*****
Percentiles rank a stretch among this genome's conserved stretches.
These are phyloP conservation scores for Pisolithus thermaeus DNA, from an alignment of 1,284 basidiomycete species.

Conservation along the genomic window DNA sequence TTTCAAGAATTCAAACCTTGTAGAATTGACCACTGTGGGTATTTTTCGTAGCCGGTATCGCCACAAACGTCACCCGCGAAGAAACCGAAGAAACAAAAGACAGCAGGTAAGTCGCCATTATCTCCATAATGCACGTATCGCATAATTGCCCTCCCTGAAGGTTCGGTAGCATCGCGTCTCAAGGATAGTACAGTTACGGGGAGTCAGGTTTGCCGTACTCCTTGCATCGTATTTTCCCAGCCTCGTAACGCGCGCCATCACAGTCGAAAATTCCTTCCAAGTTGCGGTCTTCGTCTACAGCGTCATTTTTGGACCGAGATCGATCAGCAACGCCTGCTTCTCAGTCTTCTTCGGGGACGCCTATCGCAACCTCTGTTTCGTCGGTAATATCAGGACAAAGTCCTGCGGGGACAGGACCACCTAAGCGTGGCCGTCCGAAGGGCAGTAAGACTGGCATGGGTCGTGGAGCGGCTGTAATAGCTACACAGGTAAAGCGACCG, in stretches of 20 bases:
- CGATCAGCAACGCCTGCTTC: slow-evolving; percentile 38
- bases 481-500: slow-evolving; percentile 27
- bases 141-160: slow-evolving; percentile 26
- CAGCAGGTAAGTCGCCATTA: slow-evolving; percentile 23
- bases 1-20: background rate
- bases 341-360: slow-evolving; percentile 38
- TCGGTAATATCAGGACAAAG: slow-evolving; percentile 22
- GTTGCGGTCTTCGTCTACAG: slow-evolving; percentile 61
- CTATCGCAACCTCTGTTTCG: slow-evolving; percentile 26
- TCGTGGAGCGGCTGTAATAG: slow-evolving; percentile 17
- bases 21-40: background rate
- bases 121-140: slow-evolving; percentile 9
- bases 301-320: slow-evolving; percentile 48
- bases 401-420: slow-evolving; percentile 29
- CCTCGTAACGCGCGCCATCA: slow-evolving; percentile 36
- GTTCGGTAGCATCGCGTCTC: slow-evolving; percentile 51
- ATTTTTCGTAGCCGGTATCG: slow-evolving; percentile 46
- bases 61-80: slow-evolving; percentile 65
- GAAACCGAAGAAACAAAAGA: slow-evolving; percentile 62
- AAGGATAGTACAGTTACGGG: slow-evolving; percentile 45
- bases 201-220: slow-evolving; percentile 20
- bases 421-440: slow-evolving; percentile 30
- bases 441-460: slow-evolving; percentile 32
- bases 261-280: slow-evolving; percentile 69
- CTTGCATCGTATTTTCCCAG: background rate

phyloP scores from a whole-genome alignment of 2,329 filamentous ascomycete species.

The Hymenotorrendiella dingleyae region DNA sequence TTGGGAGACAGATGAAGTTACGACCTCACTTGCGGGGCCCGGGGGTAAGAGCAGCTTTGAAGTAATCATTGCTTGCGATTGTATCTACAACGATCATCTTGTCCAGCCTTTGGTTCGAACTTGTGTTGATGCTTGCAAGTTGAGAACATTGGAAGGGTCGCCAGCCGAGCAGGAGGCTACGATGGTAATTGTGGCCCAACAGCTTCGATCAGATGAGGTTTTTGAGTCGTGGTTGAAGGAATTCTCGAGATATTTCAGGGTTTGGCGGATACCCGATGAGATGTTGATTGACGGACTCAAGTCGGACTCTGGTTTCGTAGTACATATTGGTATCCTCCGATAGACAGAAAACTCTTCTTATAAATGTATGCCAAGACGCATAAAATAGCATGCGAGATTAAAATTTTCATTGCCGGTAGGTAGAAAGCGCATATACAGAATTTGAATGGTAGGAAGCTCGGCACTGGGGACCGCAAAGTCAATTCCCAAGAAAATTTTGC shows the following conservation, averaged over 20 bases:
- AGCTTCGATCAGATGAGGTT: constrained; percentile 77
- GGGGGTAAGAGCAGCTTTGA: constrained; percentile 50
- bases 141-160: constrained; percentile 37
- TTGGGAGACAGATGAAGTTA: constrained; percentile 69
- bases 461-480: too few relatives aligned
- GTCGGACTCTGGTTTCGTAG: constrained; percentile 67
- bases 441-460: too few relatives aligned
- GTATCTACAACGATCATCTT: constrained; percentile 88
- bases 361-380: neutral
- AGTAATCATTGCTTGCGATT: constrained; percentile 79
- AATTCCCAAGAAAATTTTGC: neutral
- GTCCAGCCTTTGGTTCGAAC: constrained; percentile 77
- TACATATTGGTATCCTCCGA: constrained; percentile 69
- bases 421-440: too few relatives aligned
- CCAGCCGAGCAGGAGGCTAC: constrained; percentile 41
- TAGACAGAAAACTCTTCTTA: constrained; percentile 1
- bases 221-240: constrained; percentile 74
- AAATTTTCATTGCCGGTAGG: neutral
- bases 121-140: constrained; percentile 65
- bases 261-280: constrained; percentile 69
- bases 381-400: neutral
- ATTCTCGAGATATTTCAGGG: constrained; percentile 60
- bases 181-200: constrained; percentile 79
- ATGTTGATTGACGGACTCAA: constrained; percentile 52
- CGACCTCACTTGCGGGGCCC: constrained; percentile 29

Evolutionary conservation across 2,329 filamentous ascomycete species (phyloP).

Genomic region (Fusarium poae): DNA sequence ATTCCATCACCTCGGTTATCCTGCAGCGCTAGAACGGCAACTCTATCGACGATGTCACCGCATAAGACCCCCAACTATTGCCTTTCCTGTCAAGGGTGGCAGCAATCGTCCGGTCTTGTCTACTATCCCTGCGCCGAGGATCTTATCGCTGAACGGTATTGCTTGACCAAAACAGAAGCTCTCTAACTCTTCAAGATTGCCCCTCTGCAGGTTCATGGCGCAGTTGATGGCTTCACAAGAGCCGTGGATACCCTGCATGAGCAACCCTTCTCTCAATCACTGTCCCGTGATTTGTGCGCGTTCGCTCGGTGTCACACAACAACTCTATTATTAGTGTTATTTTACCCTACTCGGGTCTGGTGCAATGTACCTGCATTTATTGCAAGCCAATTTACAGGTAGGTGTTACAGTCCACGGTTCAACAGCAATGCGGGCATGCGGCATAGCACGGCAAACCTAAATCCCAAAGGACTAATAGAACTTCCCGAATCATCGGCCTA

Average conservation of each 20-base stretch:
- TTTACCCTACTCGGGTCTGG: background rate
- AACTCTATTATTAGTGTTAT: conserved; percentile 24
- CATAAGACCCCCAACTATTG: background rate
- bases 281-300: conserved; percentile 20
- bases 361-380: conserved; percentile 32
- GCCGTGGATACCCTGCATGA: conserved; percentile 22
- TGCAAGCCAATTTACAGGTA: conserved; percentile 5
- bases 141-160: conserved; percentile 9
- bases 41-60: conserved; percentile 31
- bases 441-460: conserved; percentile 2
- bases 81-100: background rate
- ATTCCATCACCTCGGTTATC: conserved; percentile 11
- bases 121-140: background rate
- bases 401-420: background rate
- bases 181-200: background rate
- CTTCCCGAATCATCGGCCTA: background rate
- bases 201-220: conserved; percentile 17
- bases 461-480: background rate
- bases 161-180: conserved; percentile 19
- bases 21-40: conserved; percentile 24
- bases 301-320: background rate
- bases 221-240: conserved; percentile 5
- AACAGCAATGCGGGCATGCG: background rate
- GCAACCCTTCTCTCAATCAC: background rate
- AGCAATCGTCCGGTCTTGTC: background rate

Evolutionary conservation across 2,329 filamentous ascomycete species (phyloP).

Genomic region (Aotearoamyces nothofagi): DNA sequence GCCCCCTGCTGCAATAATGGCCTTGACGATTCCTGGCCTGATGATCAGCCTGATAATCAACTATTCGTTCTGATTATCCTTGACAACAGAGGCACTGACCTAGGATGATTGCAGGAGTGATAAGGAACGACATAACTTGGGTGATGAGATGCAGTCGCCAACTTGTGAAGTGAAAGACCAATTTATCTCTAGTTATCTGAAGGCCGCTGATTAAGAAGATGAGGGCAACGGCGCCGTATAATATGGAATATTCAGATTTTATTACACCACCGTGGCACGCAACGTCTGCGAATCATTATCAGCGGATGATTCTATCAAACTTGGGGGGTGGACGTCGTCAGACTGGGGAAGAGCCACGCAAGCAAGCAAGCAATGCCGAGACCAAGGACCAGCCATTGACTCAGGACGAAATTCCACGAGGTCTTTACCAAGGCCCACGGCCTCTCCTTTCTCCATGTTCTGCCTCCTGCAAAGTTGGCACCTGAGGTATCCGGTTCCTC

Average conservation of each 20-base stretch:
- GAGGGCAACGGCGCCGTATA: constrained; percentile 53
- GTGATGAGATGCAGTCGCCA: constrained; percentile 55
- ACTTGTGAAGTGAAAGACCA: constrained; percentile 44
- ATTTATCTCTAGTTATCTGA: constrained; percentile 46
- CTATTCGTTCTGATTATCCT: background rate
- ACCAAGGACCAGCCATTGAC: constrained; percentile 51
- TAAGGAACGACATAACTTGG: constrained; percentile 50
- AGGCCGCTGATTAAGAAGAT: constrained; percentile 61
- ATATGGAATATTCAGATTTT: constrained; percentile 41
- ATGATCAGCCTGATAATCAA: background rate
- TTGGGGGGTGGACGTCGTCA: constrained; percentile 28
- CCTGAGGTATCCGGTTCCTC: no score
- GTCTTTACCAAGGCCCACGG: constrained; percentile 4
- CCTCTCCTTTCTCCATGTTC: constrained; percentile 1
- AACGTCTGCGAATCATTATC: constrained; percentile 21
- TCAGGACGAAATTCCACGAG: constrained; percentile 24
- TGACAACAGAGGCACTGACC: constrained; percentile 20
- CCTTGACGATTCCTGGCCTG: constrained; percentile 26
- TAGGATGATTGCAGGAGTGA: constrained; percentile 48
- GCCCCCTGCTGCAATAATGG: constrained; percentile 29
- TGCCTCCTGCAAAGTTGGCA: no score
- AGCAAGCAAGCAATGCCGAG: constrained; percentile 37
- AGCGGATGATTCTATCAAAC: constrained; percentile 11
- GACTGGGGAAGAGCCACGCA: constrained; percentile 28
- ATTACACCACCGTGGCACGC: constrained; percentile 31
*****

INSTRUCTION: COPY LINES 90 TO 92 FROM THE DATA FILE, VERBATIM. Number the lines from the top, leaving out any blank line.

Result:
- ATTTATCTCTAGTTATCTGA: constrained; percentile 46
- CTATTCGTTCTGATTATCCT: background rate
- ACCAAGGACCAGCCATTGAC: constrained; percentile 51